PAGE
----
KABUL - To support efforts by Afghanistan’s communities and institutions in ending all forms of violence against women and girls, UNAMA’s regional offices organised a series of events and programmes across the country for the 16 Days of Activism against Gender-Based Violence campaign.
As part of the campaign, religious leaders, civil society members, human rights activists, legal professionals and government officials came together to call for an end to harmful traditional practices and to speak out against gender-based violence.
During one of the events in Kunduz, participants discussed the role of legislation in reported cases of violence against women and stressed that criminal acts should not be informally mediated but rather should be handled by formal justice institutions.
“Violence is a despicable phenomenon that affects many women,” said Nahida Asefi, a representative from the Kunduz Department of Women’s Affairs. “All of us have the responsibility to work toward the elimination of such violence.”
In Kandahar, radio panellist Maryam Durrani, a women’s rights activist, described the situation for women in the province as particularly grim. “Women in Kandahar’s rural areas don’t have access to basic services such as education, healthcare or formal justice mechanisms,” she said. “These women are literally confined to their homes where they live a stressful life.”
In Herat, and in other events taking place across the country, participants sought to counter misinterpretations about Afghan legislation. “Women are facing challenges in exercising their basic rights in Afghan society,” said Farishta Yaqoobi, a women’s rights activist and one of the panellists in the discussion. “These are not only security challenges; they are the harmful traditions.”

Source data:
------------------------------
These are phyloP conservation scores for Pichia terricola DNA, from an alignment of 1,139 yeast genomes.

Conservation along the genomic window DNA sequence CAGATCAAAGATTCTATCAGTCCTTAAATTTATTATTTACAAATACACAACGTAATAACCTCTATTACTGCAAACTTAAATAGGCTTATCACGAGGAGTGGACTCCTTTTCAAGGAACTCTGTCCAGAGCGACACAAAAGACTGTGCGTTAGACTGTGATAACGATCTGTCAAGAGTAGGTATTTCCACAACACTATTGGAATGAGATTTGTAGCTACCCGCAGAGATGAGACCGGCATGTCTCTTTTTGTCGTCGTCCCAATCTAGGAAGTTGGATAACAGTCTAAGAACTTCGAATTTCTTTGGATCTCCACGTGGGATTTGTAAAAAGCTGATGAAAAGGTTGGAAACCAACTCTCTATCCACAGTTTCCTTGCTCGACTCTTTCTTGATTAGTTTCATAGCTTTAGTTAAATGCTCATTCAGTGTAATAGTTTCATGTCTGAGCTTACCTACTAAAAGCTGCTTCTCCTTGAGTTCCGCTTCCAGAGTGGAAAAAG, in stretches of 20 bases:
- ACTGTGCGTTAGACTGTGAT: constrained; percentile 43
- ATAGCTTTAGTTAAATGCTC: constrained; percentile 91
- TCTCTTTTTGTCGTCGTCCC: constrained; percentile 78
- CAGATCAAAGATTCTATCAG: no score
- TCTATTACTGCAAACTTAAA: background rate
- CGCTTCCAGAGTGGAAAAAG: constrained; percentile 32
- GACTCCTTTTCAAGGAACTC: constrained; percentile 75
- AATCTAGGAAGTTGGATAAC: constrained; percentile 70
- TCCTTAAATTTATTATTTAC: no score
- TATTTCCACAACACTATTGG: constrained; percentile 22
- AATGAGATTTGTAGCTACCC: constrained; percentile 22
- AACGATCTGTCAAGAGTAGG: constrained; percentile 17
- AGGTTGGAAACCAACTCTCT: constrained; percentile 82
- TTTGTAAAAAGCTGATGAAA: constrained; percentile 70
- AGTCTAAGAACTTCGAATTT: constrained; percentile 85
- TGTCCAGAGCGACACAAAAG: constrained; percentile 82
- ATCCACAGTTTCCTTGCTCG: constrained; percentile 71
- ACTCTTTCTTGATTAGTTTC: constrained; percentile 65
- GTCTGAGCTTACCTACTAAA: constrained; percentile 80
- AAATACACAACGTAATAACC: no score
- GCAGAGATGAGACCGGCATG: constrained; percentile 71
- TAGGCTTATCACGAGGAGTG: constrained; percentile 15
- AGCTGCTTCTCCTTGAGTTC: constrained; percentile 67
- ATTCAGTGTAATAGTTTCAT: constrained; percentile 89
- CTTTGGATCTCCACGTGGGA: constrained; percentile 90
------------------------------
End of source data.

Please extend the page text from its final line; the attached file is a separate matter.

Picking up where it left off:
Another participant at the Herat event, the head of Herat’s Government Printing Department, outlined recommendations for dealing with challenges women face in Afghanistan. “The first step to change women’s situation in our country is to start awareness programmes with families to convince them that both men and women are equal,” said Mahnaz Pirooz.
In Jalalabad and neighbouring provinces, more than 80 speakers, including representatives from civil society, local government, religious institutions, law enforcement and the Afghan Independent Human Rights Commission, participated in local media programmes to draw attention to the seriousness of the problem in the region and to explore new approaches.
“If women in our families are treated in accordance with Islamic rules and the country’s laws, there will be no sufferers of violence,” said Farmanullah Akhunzada, a religious scholar and a panellist in a UN-backed radio programme broadcast in Nuristan. “If the government and each family make an effort to educate boys and girls, we will witness the elimination of all kinds of violence.”
The participants in each of the campaign’s events called for thinking about practical steps to end violence against women and restore their status in society. The campaign, which began on 25 November and was organized by UNAMA’s regional offices in many provinces across the country, is scheduled to conclude on 10 December, International Human Rights Day.
The UN family in Afghanistan maintains that alongside the effective legal and institutional mechanisms for access to justice, stopping violence against women requires an effort from everyone, not only taking action but also speaking out against violence in homes, workplaces and social settings.